In the Roberts case we find this language: "When a jury is told that any particular fact must be established to their satisfaction, such statement can only mean that such fact must be established at least by a preponderance of evidence; yet there is no such burden cast upon a defendant charged with a crime, except in certain particular instances which are in no sense presented here. It is for the people to make a case against the defendant beyond a reasonable doubt, and the element of alibi is included in the case which the law demands the people to make out, equally with all other parts of it. ... It is thus apparent that the alibi, to be efficacious to a defendant, need not be 'satisfactorily proven,' and need not be established to the satisfaction of the jury." In the Garrett case the court quoted the language from the Lattimore case and said: "There is no reason why evidence tending to show that at the time of the commission of the offense the defendant was at another place than that at which it was committed so that he could not have been a party thereto should be scrutinized differently from any other proof."
In the Girotti case the court repeated the language from People v. Levine, People v. Lattimore, and People v. Roberts, and added: "The instruction not only casts an unwarranted burden upon the defendant but casts suspicion upon his defense and the evidence produced in support thereof. It is essentially an argument against the defendant, legitimate if made by the district attorney, but an invasion of the province of the jury when made by the court. ... The instruction should never be given." The criticism voiced in the foregoing cases was referred to in People v. Arnold, and in People v. Nichols. In the Arnold case this court took occasion [21 Cal. 2d 765] to say to district attorneys who continue to offer and to trial courts who continue to give the criticized instruction, "that in so doing they assume an unnecessary risk." In the Johnson case it was remarked that the instruction reviewed in the Arnold case was given "in the instant case notwithstanding the observation we made in the case last cited." The note of warning was again sounded in People v. Gist. It was observed in the Thorp case that the instruction on alibi was similar to that given in the Lee Gam case. The court, citing the Roberts, Smith, Arnold and Girotti cases said: "This instruction has been criticized in many cases and should not be given."
It is difficult to understand why the severely criticized instruction still is utilized by district attorneys and trial courts in cases involving alibi evidence. If the repeated disregard of the reviewing courts' adverse criticism of the instruction is prompted by the hope that in the particular case the court will conclude that the instruction has not prejudiced the defendant's rights, the hope is not commensurate with the risk of reversal. It may not be assumed that the failure to heed the admonitions of the reviewing courts is due to ignorance of the repeated and uniform denunciation of the instruction. In view of the consistent criticism to which it has been subjected both before and after the adoption of section 19 of article VI of the Constitution in 1934, the instruction cannot be deemed a justifiable comment by the judge "on the evidence and the credibility of a witness" as contemplated by the constitutional amendment. The instruction did not purport to be such a comment. It purported to be a statement of the law but in reality it was a misstatement of the law.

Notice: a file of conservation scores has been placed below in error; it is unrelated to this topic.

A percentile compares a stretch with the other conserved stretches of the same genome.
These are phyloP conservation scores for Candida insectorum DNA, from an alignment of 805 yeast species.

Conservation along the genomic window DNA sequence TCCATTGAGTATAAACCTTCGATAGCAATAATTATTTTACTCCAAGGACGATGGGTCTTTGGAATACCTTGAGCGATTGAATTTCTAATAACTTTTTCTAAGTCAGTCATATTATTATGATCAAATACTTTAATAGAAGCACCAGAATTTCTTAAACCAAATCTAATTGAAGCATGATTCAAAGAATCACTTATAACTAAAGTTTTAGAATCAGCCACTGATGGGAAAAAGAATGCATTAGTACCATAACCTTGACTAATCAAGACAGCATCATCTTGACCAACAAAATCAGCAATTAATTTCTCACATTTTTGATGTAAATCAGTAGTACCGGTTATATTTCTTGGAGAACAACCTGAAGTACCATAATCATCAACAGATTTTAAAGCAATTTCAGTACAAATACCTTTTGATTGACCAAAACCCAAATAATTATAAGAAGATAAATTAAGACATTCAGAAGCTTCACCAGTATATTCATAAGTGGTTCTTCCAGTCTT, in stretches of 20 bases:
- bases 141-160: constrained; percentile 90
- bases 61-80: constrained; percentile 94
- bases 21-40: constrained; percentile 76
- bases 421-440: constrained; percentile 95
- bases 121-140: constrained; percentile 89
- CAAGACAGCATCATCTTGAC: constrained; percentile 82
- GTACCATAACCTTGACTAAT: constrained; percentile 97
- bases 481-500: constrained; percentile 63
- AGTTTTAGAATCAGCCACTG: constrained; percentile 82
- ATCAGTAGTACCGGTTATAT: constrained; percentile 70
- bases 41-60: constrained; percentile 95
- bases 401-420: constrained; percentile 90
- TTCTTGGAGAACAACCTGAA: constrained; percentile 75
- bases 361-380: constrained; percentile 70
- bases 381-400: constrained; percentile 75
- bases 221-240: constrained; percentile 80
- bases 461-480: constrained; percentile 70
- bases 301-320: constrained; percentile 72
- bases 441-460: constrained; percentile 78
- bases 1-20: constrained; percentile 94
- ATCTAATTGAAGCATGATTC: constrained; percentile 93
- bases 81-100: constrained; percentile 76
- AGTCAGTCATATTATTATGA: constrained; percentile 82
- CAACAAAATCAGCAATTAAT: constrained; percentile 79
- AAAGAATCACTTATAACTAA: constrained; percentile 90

It is elemental that in criminal cases the prosecution must prove the defendant's guilt beyond a reasonable doubt. If the defendant introduces evidence of an alibi which is sufficient to create a reasonable doubt in the minds of the jury and it does create such a doubt, he is entitled to a verdict of acquittal. Thus, where the evidence of alibi conflicts with the evidence connecting the defendant with the crime and an instruction is given which deprives the jury of its freedom of judgment on the weight to be accorded alibi evidence, or on the credibility of witnesses testifying to the facts of alibi, error is committed which is prejudicial to the defendant's rights. A suggestion may not [21 Cal. 2d 766] be made to the jury that an alibi must be proved by a preponderance of the evidence, or that alibi evidence must satisfy the jury of the defendant's innocence, or that the jury must give less credit to testimony of alibi witnesses, or more careful scrutiny or less weight to alibi than to other evidence in the case. It is obvious that in cases where the defendant's own testimony supports the verdict of guilty (People v. Hammer, 74 Cal. App. 345 [240 P. 56]), or where there is no evidence in support of the alibi (People v. Smith, 189 Cal. 31 [207 P. 518]; People v. Johnson, 203 Cal. 153 [263 P. 524]), the giving of an erroneous instruction on the subject of alibi should not be held to prejudice the rights of the defendant. But in cases where the evidence raises a conflict it may not properly be said that the harm resulting from the giving of such an instruction is overcome by general instructions so as to justify on that ground alone an affirmance pursuant to section 4 1/2 of article VI of the California Constitution. (See People v. Garrett, 93 Cal. App. 77 [268 P. 1071]; People v. Nichols, 69 Cal. App. 214 [230 P. 997]; People v. Girotti, 67 Cal. App. 399 [227 P. 936]; People v. Thorp, 104 Cal. App. 379 [285 P. 916].)
In the present case the giving of the instruction complained of was prejudicial error. There was before the jury evidence of an alibi. The defendant's testimony did not connect her with the crime. The prosecution failed to show, except by conjecture, that the car driven by the person who committed the theft was the car belonging to the witness Allen, or that Allen, assuming that he was the owner, had permitted the defendant to use the vehicle on the night of the theft. The defendant was entitled to have the benefit of the weaknesses developed in the prosecution's case and to the benefit of her own evidence on the issue of alibi, uninfluenced by the erroneous instruction.
In view of the foregoing it becomes unnecessary to consider the objectionable rulings on the admission of certain impeaching evidence introduced by the prosecution. Such errors are not likely to recur in the event of another trial.
The judgment and order are reversed.
Gibson, C.J., Curtis, J., Edmonds, J., Carter, J., Traynor, J., and Griffin, J. pro tem, concurred.